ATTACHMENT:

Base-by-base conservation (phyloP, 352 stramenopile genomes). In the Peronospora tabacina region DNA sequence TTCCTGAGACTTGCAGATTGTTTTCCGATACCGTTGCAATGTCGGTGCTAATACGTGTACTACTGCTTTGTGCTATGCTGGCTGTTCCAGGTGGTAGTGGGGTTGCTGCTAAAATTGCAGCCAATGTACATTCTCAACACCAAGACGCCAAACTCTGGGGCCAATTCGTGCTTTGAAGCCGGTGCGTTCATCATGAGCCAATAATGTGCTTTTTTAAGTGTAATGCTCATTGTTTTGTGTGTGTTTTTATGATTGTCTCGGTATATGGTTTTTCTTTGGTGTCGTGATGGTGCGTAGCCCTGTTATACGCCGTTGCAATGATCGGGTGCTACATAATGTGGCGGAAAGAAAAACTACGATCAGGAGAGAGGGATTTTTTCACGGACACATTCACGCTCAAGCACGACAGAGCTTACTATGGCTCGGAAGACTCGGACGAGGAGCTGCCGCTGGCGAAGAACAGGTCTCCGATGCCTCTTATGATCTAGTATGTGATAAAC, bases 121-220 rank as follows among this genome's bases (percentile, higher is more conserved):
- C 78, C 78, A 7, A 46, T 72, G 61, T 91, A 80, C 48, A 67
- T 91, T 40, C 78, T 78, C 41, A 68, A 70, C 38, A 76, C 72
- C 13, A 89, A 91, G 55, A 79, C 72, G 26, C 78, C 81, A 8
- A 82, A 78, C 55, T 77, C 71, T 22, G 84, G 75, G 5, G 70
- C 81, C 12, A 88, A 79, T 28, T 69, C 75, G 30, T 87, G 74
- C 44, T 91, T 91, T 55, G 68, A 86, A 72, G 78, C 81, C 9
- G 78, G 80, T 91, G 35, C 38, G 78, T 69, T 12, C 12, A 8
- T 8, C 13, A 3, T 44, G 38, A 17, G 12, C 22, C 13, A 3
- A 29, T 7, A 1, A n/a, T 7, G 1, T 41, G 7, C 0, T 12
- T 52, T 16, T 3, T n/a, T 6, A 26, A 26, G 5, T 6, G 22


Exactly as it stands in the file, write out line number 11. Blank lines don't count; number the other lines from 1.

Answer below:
- T 52, T 16, T 3, T n/a, T 6, A 26, A 26, G 5, T 6, G 22